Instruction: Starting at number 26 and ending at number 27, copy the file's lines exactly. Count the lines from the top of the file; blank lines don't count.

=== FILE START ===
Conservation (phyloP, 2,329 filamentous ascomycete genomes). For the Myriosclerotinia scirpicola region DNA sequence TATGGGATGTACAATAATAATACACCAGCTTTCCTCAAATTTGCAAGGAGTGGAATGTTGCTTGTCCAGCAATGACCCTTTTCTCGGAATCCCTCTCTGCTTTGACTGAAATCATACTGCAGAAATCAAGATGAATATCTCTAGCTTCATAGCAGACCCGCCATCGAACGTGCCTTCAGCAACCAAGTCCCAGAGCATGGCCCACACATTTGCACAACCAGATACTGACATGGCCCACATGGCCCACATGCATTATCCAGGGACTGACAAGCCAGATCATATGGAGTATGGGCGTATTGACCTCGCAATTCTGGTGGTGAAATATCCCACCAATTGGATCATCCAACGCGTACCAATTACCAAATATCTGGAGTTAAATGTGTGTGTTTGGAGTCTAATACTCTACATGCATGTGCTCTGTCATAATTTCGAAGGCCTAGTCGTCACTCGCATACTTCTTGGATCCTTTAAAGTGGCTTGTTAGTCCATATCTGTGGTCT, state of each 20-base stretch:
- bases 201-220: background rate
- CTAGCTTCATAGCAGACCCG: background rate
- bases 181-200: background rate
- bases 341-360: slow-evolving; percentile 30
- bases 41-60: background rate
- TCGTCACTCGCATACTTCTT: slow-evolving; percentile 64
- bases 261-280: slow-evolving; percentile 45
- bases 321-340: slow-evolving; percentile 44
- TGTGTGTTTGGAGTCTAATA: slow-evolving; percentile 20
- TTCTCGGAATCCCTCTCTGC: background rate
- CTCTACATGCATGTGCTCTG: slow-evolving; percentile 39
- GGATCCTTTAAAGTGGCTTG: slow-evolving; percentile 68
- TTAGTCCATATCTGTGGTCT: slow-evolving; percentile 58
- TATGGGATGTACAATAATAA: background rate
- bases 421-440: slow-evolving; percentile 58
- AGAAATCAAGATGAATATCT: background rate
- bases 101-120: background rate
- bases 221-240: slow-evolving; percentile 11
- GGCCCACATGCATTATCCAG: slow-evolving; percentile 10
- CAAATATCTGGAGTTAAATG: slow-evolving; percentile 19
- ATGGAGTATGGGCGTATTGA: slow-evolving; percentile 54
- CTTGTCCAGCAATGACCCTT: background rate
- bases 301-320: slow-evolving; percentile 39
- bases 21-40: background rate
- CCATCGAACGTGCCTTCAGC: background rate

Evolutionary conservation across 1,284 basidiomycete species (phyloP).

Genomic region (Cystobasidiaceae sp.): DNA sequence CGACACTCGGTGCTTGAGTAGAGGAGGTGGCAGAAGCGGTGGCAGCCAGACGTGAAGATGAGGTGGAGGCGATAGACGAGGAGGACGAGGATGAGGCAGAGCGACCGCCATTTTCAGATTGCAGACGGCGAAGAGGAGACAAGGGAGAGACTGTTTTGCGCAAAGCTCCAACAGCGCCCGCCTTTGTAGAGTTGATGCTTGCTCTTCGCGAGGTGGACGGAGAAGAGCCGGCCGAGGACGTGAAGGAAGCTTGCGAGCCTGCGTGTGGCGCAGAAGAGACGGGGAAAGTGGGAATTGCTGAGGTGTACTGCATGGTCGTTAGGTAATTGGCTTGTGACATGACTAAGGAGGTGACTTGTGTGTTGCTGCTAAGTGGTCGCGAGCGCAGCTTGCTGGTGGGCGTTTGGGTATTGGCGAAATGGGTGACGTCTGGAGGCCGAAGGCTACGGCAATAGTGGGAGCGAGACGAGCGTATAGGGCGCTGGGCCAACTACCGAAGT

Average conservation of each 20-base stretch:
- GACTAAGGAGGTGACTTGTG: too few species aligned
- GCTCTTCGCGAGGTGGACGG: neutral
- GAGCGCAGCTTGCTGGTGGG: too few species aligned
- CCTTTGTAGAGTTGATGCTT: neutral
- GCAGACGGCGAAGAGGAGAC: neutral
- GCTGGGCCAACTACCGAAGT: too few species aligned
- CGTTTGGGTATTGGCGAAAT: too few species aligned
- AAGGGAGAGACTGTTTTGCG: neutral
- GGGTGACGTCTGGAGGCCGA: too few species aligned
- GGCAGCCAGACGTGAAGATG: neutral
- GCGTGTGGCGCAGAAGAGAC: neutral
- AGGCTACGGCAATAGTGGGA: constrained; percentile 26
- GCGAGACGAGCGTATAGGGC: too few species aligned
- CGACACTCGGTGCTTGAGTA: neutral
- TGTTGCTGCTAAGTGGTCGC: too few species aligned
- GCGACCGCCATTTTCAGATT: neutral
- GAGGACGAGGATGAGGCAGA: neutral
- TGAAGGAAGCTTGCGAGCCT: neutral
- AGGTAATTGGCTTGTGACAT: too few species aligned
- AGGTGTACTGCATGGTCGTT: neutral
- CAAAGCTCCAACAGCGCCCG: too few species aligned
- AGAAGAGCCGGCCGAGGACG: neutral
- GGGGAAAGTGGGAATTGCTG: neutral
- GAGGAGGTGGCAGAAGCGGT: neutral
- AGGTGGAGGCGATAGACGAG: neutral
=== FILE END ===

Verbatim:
- CCATCGAACGTGCCTTCAGC: background rate

Evolutionary conservation across 1,284 basidiomycete species (phyloP).